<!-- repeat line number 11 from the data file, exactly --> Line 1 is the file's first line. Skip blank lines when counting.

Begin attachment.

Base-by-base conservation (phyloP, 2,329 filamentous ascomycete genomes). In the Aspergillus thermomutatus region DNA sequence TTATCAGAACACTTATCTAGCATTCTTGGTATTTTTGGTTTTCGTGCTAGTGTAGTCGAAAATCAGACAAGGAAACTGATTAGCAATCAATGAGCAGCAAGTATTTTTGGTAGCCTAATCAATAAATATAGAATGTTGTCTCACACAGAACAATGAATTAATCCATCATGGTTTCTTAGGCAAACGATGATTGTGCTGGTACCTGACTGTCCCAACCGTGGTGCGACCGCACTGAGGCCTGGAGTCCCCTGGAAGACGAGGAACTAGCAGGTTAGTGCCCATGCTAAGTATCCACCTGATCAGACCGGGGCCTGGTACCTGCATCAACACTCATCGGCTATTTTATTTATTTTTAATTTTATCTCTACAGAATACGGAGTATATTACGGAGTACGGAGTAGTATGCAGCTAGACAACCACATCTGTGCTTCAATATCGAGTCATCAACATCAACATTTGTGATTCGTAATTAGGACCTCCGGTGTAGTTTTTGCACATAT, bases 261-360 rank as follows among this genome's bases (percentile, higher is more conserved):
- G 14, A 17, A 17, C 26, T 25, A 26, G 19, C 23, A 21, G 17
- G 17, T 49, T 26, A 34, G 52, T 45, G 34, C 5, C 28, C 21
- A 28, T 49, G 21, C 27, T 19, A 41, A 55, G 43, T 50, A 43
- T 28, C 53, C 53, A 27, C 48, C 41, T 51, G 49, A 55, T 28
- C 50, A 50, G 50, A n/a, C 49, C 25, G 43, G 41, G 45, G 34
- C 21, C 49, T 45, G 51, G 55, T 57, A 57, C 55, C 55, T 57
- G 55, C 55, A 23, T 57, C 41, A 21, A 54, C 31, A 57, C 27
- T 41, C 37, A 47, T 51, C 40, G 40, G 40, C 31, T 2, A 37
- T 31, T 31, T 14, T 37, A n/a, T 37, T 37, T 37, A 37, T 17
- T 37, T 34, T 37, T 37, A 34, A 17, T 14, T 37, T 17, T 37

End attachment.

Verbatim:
- T 37, T 34, T 37, T 37, A 34, A 17, T 14, T 37, T 17, T 37